Obama and the major media proves that the real religion of Democrats and ‘Progressives” is Leftism; Marx-ism, Social-ism, Maos-im, Commun-ism. They worship their ideology – not the Lord – whether they admit it or not.
This was holy week for those who revere the scriptures (Passover, Unleavened bread, Good Friday, Easter) – the State Media illustrates their disdain for any faith from the bible. While by itself this slight can be discounted as a sign of anti-Chrisian/Jewish bias, but collectively over the last decade or so – today’s omission of acknowledging Whom most are celebrating today, and replaced with a Leftist icon reveals the fact that the religion of Democrats and Liberals is their political religion of the Left in all it’s doctrines. They worship the State and their ideology above all else.
So on Easter Sunday – Obama issues Presidential Decree that today is Cesar Chavez Day, and Google ignores Jesus for Chavez.
While this author keeps the biblical feasts, I am disgusted what Google has done today. It’s boycott time.
My pal John has a great rant about it today. Thanks John.
by John Galt
March 31, 2013 11:55 ET
Just when one thinks that our nation’s corporations can not suck up enough to the Alinsky-Obama radical leftists, here comes Google on Easter Sunday:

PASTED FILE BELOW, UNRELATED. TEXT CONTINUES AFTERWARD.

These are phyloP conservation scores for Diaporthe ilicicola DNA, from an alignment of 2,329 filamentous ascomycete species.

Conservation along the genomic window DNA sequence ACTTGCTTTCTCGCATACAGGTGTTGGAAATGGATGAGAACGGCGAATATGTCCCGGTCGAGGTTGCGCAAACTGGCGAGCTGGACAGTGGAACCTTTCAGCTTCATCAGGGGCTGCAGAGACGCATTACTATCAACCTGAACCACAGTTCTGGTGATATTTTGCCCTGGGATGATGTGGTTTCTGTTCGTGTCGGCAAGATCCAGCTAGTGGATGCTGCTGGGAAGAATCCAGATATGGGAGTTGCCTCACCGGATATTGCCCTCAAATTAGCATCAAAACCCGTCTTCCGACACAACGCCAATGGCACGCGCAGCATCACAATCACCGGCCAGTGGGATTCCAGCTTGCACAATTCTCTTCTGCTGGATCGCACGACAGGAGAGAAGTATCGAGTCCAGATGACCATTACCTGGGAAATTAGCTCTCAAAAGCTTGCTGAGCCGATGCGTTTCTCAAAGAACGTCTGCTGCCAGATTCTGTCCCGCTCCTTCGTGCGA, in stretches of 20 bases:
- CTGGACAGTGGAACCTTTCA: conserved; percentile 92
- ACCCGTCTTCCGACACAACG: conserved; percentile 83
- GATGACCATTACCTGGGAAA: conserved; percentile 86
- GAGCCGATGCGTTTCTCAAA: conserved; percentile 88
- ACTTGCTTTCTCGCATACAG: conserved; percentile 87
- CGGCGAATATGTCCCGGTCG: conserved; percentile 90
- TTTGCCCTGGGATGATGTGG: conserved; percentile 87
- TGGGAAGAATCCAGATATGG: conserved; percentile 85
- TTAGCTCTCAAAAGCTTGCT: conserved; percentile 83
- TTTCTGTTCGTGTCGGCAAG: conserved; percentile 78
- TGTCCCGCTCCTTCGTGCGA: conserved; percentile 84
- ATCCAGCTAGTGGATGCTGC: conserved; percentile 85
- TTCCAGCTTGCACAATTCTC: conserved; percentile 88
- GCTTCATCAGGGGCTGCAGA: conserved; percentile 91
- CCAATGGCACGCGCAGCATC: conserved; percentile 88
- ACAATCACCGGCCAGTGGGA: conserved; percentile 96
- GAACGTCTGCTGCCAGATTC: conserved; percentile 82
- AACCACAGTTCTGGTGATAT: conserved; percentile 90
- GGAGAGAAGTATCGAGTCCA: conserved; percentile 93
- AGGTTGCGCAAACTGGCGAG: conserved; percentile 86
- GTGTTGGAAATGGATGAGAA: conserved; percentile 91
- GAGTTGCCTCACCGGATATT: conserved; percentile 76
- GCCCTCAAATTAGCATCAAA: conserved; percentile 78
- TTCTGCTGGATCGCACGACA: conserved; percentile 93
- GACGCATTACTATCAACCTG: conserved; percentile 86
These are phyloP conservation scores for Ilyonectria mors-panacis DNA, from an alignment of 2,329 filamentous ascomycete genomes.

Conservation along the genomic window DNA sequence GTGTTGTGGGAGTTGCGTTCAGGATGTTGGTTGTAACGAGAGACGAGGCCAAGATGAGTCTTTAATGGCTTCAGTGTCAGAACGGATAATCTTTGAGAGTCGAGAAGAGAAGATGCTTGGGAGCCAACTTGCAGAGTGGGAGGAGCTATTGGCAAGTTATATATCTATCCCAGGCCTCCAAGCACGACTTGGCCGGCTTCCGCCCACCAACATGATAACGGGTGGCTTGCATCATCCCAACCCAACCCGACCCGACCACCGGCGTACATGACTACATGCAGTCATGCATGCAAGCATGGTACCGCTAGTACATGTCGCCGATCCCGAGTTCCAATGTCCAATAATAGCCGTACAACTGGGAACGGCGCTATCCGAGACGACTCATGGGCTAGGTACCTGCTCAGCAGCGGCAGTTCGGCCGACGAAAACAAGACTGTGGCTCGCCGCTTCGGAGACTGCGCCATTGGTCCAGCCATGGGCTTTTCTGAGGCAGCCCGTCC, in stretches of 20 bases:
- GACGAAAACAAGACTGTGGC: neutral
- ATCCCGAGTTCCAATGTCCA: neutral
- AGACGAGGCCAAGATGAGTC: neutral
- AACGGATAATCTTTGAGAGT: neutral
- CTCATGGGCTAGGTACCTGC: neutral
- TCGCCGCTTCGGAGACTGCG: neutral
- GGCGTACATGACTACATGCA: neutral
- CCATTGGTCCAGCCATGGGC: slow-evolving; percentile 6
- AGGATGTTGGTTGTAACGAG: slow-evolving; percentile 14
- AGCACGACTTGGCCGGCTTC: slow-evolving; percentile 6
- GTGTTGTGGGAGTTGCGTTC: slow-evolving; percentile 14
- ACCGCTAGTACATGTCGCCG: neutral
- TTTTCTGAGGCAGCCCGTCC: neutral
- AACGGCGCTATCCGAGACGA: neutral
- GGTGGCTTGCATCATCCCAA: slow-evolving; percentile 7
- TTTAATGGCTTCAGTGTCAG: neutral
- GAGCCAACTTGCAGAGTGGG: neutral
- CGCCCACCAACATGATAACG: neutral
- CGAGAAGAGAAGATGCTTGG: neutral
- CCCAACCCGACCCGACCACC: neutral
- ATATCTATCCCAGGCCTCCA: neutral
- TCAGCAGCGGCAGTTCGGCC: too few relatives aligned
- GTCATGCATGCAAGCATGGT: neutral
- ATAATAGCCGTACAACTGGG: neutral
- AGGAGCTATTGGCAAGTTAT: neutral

Cesar Chavez, a learned disciple of Saul Alinksy and his tactics is Google’s choice on Easter Sunday upholding the Imperial Leader Obama’s edict that March 31st from here on out be known as “Cesar Chavez Day” in a proclamation issued last Friday:CESAR CHAVEZ DAY, 2013- – – – – – -BY THE PRESIDENT OF THE UNITED STATES OF AMERICAA PROCLAMATIONEvery year, Americans all across our country pause on March 31 to remember a man who made justice his life’s calling. Growing up the son of migrant farm workers who lost everything in the Great Depression, Cesar Chavez knew hard work and hardship from an early age. He labored long hours for little pay, taking odd jobs to help his family get by and forgoing a formal education to follow the crop cycles. But where others might have given up or given in, Cesar Chavez never lost hope in the power of opportunity. He lived each day by a belief as old as America itself — the idea that with courage and determination, any of us can reach beyond our circumstances and leave our children something better.More than anything, we remember Cesar Chavez for lending voice to the voiceless. When no one seemed to care about the invisible farm workers who picked our Nation’s food, beset by poverty and cheated by growers, a courageous man dedicated to dignity stood up and spoke out. Alongside Dolores Huerta and fellow organizers, he rallied a generation of workers around “La Causa,” marching and fasting and boycotting for fair pay and protections on the job. They fought through decades of setbacks and fierce resistance. But through every trial, Cesar Chavez refused to curb his ambitions or scale back his hope. Step by step, march by march, he helped lead a community of farm workers to make the change they sought.Cesar Chavez’s legacy lives on at Nuestra Señora Reina de la Paz, his home and workplace, which I was proud to designate a National Monument last October. It also lives on in those who remember his central teaching: that when workers are treated fairly and humanely, our country grows more just, opportunity becomes more equal, and all of us do better. Because even with the strides we have made, we know there is more left to do when working men and women toil in poverty without adequate protections or simple respect. We know there is more to do when our broken immigration system forces workers into a shadow economy where companies can ignore labor laws and undermine businesses following the rules. Fixing those problems means securing what Cesar Chavez fought for at La Paz. It means taking on injustice, making sure hard work is rewarded, and bringing more Americans into a rising middle class.In 1966, when Cesar Chavez was struggling to bring attention to his cause, he received a telegram from Dr. Martin Luther King, Jr. “As brothers in the fight for equality, I extend the hand of fellowship and goodwill,” he wrote. “We are with you in spirit and in determination that our dreams for a better tomorrow will be realized.” It is a story that reminds us how here in America, we are bound together not by the colors of our skin or the languages we speak, but by the values we share and the brighter future we seek for our children. So today, as we honor a man who risked everything to stand up for what he believed in, let us reflect on our common cause and recommit to moving forward together — as one Nation and one people.NOW, THEREFORE, I, BARACK OBAMA, President of the United States of America, by virtue of the authority vested in me by the Constitution and the laws of the United States, do hereby proclaim March 31, 2013, as Cesar Chavez Day. I call upon all Americans to observe this day with appropriate service, community, and education programs to honor Cesar Chavez’s enduring legacy.IN WITNESS WHEREOF, I have hereunto set my hand thistwenty-ninth day of March, in the year of our Lord two thousand thirteen, and of the Independence of the United States of America the two hundred and thirty-seventh.